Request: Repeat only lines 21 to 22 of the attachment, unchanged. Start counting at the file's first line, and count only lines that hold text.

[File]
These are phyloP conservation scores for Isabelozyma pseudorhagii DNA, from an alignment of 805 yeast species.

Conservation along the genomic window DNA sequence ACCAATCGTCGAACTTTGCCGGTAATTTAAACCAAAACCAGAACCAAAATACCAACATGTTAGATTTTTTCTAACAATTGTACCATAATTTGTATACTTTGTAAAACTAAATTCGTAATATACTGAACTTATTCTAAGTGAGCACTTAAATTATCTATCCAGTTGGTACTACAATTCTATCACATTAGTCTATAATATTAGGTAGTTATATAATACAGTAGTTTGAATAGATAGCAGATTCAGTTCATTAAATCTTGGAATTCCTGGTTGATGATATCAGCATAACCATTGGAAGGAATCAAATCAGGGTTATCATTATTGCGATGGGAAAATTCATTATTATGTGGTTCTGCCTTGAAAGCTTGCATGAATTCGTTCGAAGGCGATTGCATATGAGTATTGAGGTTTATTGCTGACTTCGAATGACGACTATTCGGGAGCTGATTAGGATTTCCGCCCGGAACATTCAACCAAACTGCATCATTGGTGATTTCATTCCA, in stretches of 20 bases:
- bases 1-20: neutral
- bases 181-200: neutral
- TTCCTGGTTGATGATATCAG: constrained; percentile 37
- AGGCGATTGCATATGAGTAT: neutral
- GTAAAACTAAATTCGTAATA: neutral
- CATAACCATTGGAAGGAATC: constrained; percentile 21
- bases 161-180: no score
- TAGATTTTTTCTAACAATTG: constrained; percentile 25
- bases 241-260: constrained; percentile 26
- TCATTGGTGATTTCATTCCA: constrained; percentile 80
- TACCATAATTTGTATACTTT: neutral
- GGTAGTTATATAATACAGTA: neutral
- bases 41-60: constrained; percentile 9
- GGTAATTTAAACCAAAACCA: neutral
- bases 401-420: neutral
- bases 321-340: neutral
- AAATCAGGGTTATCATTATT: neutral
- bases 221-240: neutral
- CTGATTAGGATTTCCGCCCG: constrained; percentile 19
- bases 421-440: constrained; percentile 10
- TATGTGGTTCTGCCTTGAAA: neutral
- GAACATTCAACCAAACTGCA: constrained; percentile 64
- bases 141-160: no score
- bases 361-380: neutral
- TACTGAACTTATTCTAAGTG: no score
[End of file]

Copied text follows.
- CTGATTAGGATTTCCGCCCG: constrained; percentile 19
- bases 421-440: constrained; percentile 10